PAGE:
Jewett’s Kaffe Sol Serves Up Breakfast, Lunch With Swedish Flair

Food & Drink

Jewett’s Kaffe Sol Serves Up Breakfast, Lunch With Swedish Flair

Jewett’s Kaffe Sol
Photo: Jewett’s Kaffe Sol Facebook page

Conversations fly around the room every morning at Jewett’s Kaffe Sol in Mount Jewett, Penn.

“We have a nice group of morning people that get together,” owner/operator Connie Carlson said. “Our regulars come in every day.”

The cozy, homelike establishment, open until 2 p.m. every day, serves breakfast all day in addition to lunch. But that wasn’t Carlson’s goal when she opened the café eight years ago after retiring.

“I wanted to run a bake shop and a coffee shop but the café just took off,” she said.

The shop, which opens at 6 a.m. Monday through Saturday and 9 a.m. on Sundays, has a definitive Swedish flair thanks to Carlson’s Swedish heritage.

“This community was settled by Swedish immigrants in the 1850s and 60s,” Carlson said. “My grandparents came over in the 1880s. I was raised with Swedish foods and heritage.”

Jewett’s Kaffe Sol
Photo: Jewett’s Kaffe Sol Facebook page

The Viking breakfast she serves each day has been quite a hit with the locals, many of whom work in the logging or gas industry. The hefty breakfast comes with eggs, hash browns, a choice of meat and either toast made of Swedish Limpa bread or pancakes, waffles or waffle sticks.

“Our Swedish Limpa is made with rye bread, brown sugar and molasses,” Carlson said. “We go through 40 loaves every week in the café. It complements our meals, and we also sell it as a loaf.”

The café sits on the Rt. 6 corridor in Northwestern Pennsylvania that runs through town and pulls in tourists who are in the area to visit the Kinzua Bridge State Park a little over four miles away. A tornado in 2003 destroyed about two-thirds of the bridge. Visitors today can walk across the Kinzua Sky Walk to a glass-floored observation deck at the end of the bridge to see the valley below.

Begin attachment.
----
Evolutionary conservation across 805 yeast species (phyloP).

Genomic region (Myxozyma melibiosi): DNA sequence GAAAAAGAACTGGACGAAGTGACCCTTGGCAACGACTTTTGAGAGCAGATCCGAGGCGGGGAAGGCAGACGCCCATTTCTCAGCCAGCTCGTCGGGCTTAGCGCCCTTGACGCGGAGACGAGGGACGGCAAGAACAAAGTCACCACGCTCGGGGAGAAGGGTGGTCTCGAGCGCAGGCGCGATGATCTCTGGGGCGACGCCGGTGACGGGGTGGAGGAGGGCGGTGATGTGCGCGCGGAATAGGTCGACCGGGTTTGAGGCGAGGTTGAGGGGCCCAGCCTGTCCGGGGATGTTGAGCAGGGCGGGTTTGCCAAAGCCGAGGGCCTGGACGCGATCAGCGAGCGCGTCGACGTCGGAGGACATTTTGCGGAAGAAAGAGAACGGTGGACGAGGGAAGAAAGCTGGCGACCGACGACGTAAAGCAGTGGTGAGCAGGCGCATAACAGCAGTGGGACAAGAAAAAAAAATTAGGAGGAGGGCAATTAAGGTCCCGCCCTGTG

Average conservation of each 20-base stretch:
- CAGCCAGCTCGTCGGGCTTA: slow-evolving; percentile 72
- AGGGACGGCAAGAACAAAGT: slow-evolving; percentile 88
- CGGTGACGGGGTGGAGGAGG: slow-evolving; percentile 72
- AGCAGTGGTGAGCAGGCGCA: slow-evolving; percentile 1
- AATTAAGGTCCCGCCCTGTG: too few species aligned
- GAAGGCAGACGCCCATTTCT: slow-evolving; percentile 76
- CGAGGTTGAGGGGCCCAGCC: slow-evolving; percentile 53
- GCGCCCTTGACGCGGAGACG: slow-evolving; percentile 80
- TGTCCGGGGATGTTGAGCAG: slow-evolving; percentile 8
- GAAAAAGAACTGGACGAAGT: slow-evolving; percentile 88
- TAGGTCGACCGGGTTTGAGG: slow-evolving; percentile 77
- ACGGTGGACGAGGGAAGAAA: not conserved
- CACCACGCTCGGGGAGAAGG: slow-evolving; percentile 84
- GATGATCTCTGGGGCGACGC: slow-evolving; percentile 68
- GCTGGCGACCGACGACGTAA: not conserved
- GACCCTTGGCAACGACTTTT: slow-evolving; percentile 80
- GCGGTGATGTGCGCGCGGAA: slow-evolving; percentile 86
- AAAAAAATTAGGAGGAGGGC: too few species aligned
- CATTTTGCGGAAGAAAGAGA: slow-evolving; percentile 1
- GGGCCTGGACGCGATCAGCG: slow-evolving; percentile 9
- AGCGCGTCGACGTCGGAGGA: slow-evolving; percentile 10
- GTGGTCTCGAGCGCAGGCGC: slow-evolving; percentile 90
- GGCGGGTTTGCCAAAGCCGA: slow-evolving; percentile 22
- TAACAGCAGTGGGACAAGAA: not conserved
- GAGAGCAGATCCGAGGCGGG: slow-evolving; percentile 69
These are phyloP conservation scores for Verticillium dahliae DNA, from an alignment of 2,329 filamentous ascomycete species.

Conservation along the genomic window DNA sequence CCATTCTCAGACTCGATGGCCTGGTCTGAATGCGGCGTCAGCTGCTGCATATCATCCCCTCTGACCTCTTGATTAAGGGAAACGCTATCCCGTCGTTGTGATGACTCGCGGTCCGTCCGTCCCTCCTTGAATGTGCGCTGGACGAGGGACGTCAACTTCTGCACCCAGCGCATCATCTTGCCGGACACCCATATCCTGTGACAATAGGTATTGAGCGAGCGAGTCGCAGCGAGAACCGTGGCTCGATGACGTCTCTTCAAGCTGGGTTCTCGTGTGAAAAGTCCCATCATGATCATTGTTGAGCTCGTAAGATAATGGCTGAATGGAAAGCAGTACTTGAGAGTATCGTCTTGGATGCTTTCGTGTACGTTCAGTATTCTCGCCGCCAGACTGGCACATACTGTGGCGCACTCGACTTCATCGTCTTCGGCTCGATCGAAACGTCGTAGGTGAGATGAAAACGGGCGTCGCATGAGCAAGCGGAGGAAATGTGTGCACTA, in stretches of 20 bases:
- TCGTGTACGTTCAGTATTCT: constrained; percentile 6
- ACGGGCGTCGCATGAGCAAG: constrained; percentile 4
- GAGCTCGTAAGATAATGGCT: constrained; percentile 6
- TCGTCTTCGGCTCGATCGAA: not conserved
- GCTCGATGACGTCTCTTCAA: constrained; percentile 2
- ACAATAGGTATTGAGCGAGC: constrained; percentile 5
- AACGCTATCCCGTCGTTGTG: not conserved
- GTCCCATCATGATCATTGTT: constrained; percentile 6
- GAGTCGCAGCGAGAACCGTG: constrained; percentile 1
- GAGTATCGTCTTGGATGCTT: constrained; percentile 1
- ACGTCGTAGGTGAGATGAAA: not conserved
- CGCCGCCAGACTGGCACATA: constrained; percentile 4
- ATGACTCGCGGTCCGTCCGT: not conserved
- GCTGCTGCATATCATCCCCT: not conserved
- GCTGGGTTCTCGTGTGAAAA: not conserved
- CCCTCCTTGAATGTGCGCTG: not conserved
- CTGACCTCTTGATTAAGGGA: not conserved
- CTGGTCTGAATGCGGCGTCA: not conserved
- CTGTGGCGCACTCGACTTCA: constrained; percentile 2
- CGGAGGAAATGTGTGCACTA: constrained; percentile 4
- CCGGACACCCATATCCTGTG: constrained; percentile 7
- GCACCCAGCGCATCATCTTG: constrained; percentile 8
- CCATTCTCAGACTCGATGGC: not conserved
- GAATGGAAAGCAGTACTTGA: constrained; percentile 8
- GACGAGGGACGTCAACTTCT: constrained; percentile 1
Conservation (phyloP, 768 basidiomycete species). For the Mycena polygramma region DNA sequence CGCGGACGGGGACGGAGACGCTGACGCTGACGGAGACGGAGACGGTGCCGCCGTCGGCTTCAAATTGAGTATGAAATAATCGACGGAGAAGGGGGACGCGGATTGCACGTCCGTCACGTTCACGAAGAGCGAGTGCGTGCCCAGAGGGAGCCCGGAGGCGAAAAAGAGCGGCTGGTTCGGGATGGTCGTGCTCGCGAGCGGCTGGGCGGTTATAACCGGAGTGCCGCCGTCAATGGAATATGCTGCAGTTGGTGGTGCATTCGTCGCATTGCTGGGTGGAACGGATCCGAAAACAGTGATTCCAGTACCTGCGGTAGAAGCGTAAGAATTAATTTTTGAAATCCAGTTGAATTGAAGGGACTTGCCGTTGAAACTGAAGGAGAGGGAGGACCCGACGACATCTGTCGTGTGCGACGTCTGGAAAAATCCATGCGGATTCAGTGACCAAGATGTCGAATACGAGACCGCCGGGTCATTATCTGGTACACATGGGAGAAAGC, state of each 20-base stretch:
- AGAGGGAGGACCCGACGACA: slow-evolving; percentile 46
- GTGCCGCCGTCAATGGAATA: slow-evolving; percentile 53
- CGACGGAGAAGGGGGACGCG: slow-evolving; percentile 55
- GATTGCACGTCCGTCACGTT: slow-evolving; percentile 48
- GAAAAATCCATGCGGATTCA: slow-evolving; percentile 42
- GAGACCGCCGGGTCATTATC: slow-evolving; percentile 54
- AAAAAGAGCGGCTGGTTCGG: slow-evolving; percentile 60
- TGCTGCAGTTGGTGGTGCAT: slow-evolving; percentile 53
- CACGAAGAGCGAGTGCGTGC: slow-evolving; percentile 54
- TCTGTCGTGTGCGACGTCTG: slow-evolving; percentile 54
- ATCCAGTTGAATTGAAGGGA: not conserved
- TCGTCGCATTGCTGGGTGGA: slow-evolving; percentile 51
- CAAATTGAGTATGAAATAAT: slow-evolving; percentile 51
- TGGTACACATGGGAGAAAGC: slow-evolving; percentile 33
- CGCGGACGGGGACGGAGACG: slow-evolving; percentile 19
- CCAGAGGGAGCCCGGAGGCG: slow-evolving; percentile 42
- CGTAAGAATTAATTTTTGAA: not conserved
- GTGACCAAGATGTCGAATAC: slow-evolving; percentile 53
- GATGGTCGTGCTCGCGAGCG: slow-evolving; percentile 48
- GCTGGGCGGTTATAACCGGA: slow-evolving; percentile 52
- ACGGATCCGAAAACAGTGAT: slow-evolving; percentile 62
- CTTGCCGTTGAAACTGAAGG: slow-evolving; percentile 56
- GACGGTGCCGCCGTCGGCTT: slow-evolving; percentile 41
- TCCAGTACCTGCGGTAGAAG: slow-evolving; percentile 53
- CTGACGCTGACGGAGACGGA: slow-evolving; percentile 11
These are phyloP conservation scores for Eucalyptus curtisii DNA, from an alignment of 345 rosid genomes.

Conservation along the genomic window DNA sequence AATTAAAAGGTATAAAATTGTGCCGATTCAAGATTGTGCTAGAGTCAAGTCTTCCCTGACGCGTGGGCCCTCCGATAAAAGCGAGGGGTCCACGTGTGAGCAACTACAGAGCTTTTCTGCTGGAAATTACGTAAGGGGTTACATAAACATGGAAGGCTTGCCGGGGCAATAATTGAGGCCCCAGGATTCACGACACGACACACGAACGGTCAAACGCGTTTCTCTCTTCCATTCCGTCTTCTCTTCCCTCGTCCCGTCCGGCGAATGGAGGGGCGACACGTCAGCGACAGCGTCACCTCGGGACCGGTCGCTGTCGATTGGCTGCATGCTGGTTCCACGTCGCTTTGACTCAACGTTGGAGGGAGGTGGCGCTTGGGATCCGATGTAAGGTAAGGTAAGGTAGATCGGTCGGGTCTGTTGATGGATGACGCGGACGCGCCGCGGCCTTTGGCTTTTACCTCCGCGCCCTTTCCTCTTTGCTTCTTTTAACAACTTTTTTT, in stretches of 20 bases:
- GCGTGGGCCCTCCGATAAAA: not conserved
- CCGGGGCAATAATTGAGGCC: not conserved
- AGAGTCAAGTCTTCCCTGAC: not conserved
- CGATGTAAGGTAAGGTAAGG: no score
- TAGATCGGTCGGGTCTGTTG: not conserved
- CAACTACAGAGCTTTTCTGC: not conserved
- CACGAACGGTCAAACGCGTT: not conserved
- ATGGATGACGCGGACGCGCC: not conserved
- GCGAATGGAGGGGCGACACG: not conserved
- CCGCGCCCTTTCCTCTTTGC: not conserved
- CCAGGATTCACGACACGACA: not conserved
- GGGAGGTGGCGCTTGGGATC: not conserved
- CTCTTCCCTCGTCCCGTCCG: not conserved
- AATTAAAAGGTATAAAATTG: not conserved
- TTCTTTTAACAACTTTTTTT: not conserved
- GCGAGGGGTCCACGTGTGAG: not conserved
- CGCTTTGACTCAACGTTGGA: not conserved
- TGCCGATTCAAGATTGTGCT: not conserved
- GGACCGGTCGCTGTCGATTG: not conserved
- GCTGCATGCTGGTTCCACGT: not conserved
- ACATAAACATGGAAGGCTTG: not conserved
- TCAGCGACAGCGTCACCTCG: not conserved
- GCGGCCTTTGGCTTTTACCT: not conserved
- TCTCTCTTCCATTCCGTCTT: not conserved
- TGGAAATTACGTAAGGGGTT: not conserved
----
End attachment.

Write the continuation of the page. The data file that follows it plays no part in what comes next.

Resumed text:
“We get so many tourists into the shop during fall for the fall foliage,” Carlson said.

Visitors can spot the shop easily thanks to the Swedish symbol – the Dala Horse – on its signage. The reddish-orange carved horses began appearing in the 1800s.

“Anybody that sees that knows to stop,” Carlson said. “We also have it on our verbiage and business cards.”

Jewett’s Kaffe Sol
Photo: Jewett’s Kaffe Sol Facebook page

In addition to its bountiful breakfasts Jewett’s Kaffe Sol is also known for its Swedish rice pudding and Korv Swedish sausage – a sweet sausage with pork, beef, potato and onions.

And the homemade cinnamon rolls always are best sellers.

“My Swedish grandma taught me how to make them,” Carlson said. “They are soft and big. We sell about 50 to 60 a week.”

The café has seating for 42 and sometimes has to turn people away.

“The people in town and the area around here have been so supportive,” Carlson said, adding that in the summer and fall the café also utilizes outdoor tables covered in blue and yellow tablecloths for ambience and overflow crowds.

Carlson loves being at Jewett’s Kaffe Sol.

“It’s always like old home week,” she said. “We don’t have house-to-house mail delivery in our community, and the post office is just across the street. Everyone has to go by here to get their mail. I just love my job.”

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